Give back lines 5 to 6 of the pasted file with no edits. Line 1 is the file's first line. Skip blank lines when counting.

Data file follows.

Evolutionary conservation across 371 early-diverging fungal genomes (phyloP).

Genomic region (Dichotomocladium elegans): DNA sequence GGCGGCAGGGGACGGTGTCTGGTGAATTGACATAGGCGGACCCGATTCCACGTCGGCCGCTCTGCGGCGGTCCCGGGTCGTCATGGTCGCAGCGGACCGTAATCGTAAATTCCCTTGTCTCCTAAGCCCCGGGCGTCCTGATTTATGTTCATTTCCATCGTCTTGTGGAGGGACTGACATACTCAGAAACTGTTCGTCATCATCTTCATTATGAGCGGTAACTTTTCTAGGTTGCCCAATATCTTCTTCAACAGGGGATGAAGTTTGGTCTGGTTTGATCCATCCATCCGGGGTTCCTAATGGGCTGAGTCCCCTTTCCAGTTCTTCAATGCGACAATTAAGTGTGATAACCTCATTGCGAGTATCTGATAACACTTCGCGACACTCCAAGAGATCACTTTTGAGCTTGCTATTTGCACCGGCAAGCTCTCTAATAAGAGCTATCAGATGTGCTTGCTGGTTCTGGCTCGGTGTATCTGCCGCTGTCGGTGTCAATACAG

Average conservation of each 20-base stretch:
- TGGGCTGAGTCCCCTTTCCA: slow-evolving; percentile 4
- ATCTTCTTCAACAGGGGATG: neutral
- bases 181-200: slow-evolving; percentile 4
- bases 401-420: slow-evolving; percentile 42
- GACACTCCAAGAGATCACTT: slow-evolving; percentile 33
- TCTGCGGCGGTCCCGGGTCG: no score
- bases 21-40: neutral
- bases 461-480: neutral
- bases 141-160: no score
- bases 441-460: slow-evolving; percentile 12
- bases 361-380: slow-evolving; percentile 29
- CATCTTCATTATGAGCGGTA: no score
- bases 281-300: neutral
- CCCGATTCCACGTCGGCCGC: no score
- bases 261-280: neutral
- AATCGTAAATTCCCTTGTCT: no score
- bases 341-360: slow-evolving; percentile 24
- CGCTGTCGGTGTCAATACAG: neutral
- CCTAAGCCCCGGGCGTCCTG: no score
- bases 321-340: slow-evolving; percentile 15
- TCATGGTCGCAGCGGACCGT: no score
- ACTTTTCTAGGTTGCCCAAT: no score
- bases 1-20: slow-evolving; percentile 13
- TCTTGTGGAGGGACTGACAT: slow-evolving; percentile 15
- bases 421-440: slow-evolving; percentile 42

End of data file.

- ATCTTCTTCAACAGGGGATG: neutral
- bases 181-200: slow-evolving; percentile 4